Again, just like George Bush, Terry had to form a bunch of committees. One of the them negotiated a set of rules designed to reduce drunken rapes at fraternities. Scipione was wise to simply go along with the rules, even if they do little in comparison with the spontaneous understandings and actions that resulted in making fraternities the safest place to be on the Grounds. Exercise: think about what might happen spontaneously next, meaning will happen without central direction from the top.

The real culprit is the entire hookup culture, which is, essentially, the confusion of coitus with love. Indeed, rape itself has become trivialized.




Consider: William Notingham Beebe belatedly confessed to Liz Securro that he raped her at UVa in 1984, and at Phi Kappa Psi, too. Liz refused to accept the apology and brought charges against him. He was convicted of rape and spent FIVE MONTHS in jail. Rape used to not be so trivial. It was often a capital offense. If the husband killed his wife’s rapist, before the police got involved, the “unwritten law” would often apply, meaning that juries would refuse to convict. (This is one of the major reasons why Prohibition was unenforceable.)

The fraternities at UVa should thank Jackie and Sabrina bringing the rape issue to prominent attention, irregardless of what happened in 2012. (I am not going to offer my own speculations, since they keep changing nearly every week.)

It seems that Jackie did not return to UVa. The fraternities should invite her to come back and offer to protect her. I am all but ready to say that Jackie could walk fearlessly down any dark alley, knowing that one of the thousands of brothers might very well be in that dark alley, too.

The offer has not yet been made. She may not have returned because she has become quite fragile. Were she full of confidence and encountered someone who yelled nasty things at her, she might have responded, “Come over hear, please. Is this nastiness truly worthy of you? Let’s go over to Newcomb Hall and discuss it.”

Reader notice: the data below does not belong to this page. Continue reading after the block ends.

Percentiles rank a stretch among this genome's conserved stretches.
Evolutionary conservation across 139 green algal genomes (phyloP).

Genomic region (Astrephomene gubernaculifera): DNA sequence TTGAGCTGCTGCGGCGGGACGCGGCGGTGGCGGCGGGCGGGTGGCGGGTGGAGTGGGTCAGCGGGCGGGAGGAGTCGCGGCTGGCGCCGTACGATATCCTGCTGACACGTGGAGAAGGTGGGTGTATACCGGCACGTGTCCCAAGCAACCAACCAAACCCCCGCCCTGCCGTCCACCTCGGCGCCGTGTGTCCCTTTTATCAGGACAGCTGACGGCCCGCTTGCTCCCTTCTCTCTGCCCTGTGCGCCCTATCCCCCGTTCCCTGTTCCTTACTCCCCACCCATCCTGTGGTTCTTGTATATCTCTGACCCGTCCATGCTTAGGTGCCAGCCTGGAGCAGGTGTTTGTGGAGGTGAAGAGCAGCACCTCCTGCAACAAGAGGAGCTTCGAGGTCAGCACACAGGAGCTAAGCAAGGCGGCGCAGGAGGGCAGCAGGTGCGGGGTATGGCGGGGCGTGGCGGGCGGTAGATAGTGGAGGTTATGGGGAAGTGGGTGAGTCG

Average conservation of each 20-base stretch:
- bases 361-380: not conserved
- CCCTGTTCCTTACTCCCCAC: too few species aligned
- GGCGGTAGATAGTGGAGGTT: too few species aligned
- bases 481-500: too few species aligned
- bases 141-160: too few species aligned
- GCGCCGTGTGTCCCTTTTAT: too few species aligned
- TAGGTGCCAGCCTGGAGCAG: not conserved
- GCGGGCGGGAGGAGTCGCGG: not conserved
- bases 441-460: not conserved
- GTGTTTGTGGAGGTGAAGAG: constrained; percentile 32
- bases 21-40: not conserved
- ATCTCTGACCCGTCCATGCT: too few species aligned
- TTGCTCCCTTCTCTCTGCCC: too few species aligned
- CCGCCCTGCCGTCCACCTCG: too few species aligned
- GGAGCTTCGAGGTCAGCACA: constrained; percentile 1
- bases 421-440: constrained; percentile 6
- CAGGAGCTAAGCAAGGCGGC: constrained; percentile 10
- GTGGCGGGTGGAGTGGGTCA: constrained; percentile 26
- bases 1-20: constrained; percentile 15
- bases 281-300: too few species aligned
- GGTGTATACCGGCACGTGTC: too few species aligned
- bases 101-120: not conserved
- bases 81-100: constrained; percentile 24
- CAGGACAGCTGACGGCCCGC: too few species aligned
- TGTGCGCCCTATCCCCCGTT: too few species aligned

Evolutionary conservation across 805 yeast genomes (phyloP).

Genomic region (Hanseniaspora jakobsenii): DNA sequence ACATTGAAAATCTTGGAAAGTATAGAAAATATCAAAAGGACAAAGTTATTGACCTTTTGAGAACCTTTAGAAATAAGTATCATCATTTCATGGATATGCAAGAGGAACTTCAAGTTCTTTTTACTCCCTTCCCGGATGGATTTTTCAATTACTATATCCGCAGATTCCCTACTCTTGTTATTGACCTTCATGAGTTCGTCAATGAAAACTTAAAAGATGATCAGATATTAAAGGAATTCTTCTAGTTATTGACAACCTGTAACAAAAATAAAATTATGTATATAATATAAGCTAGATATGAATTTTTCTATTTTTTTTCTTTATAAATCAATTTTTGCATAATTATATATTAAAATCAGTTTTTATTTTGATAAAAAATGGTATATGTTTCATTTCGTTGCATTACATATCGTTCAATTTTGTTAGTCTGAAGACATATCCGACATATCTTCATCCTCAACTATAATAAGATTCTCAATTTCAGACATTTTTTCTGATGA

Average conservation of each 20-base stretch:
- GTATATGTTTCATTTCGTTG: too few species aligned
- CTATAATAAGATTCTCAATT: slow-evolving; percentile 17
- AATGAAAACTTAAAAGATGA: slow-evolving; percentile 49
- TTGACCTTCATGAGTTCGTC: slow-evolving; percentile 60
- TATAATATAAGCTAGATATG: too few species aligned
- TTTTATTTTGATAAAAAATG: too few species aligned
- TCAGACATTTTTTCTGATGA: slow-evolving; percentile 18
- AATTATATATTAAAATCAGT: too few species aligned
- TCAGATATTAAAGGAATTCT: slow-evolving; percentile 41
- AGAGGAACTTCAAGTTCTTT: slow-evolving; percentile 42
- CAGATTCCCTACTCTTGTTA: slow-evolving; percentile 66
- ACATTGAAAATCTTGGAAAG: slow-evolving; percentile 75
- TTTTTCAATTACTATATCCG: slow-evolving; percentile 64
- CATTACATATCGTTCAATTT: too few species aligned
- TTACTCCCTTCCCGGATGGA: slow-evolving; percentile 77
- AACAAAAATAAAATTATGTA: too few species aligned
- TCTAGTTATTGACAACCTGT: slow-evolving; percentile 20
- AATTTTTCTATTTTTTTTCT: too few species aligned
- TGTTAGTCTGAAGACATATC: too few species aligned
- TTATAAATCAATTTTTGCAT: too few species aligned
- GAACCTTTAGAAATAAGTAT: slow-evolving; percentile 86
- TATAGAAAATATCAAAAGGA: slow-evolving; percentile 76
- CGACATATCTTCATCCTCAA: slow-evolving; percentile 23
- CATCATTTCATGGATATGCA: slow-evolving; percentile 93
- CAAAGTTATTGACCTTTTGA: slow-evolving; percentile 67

Or, she may be afraid of being convicted of an honor violation of lying. True, there are huge conflicts with what her friends said happened, what she said on different occasions, stretchers added by Sabrina (remember that Jackie tried to get Sabrina to get the parts of the article removed unsuccessfully), and discrepancies with the known facts (rushes at UVa take place only during the second semester). However, conscious intent to deceive must be demonstrated. If the Honor Committee follows the Fifth Amendment to the U.S. Constitution, Jackie cannot be forced to testify. Her lawyer could argue that human memories are highly fallible and, moreover, the brain will fill in the blanks and be believed in. (S. Holly Socking and Paget H Gross, How Do Journalists Think? (Bloomington: ERIC Clearing House, 1989) is highly useful here. Please also read Stephanie Castillo: Rolling Stone’s Retraction Of UVA Rape Story Fuels Rape Culture: Why I Stand With Jackie
). Also, consider that I was in traffic court during my last year at Uva. My case came up last (driving with a damaged windshield) and was there for the full three hours. During one of the cases, eyewitnesses could not agree what direction a car was moving down a one-way street! No great traumatic events here.)

I can’t image her being convicted of intentional lying. Intention is crucial.

Jackie should quietly but firmly refuse to discuss her past, if only because her brain (and everyone else’s brain) would add connective tissue and thus get trapped in another round of inconsistencies, even though this does not prove *intentional* lying. Talking about her pastsimply compounds her misery.

I have what I think is a superb way of proceeding, but I want her to take credit for it. If my hopes are right, the outcome would result in a *process* that would go far beyond any set of rules that fraternities are now obliged to undertake or any other measures that will spontaneously emerge to reduce sexual assaults. If I am right, it would get to the roots of the whole hook-up culture.

I won’t say what I have in mind but I hope this article stirs guesses on this forum.

Frank Forman
Class of 1966 and Echols Scholar